Reisz agrees. At a time where the failings of patriarchy are being exposed in all areas, it’s a timely demonstration of “the complete fallibility of men. They’re fighting over beautiful things for the sake of it. I hope it’ll say something about the stupidity and futility of war, why people go to war and why many wars are never won or lost.”
Triggering the conflict are, of course, Paris and Helen (pictured top), whose affair ensures the divine prophecy, in which Paris brings about the downfall of his city, would come to pass.
“It’s a monumental shift, but it happens slowly,” says Hunter of his character’s journey from goat herder to returning royal prince to spark catastrophic conflict. “He’s impulsive and makes a lot of mistakes at first, but you see him develop and mature. This war goes on for 10 years, so Helen and Paris are constantly questioning whether their love means so much that they’ll put up with all the death and famine. The blood is quite literally on their hands, but their love is deep and true.”
“What makes Helen charming and allows her to affect men in the way she does is her vulnerability and open heart,” adds Dayne. “She’s intelligent, well read and knows about the politics. She also has a confidence in her sexuality, which women weren’t supposed to have at that time. She was more of a symbol of beauty than beauty itself. I had to think like that, because otherwise the pressure [of playing her] would have been too much.”
The gods, strikingly, are played by local actors and integrated as carefully as possible: there will be no declaiming in togas or brandishing fistfuls of lightning, nor will deities be dictating the actions of mortals. Instead, Farr approached them as a means to explore concepts of destiny and fate.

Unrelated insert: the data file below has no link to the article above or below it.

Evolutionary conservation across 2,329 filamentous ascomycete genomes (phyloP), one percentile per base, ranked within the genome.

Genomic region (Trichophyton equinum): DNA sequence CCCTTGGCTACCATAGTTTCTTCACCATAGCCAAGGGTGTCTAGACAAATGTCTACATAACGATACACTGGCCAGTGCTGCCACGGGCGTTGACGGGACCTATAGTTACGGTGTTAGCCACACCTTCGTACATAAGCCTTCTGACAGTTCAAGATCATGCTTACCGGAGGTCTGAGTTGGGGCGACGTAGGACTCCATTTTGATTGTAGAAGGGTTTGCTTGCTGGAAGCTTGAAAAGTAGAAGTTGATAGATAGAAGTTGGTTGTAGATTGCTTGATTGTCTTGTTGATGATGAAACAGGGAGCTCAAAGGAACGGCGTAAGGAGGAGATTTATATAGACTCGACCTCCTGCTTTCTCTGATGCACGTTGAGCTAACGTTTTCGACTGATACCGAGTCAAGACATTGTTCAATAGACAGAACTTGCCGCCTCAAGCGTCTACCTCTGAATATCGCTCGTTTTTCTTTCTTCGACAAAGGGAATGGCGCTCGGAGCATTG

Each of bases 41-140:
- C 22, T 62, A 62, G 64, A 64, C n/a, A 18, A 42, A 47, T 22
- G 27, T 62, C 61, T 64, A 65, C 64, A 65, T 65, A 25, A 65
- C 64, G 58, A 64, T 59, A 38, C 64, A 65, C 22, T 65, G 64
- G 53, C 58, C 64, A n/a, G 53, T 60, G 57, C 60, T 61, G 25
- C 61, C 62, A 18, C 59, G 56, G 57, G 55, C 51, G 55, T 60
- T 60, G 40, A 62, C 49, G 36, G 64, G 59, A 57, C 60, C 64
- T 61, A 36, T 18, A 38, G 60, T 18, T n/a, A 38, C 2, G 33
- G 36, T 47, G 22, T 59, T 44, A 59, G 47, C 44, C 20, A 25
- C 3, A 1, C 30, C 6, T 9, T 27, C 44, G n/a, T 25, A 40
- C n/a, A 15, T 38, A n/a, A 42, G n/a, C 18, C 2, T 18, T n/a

“They’re a presence,” explains Reisz, “without interacting too directly with the humans. They’re around and influencing things, but not in charge as they’d like to be. The key is that we know the humans are completely invested in them and fundamentally believe in them. People do extraordinary acts because they’ve been told to by the gods.”
As important as the emotional grip and thematic sweep of the story, meanwhile, is the fact viewers have certain expectations of Greek mythology that have to be met – expectations of battles, duels and a particular artificial horse.
“You only get one shot at it so you may as well get it right,” laughs Harris of the absent Trojan Horse that was the talk of the cast when DQ visited – drafted but not yet built. “It’s nearly eight metres tall and will accommodate a couple of soldiers. The idea is it’s a thing of beauty that people want.”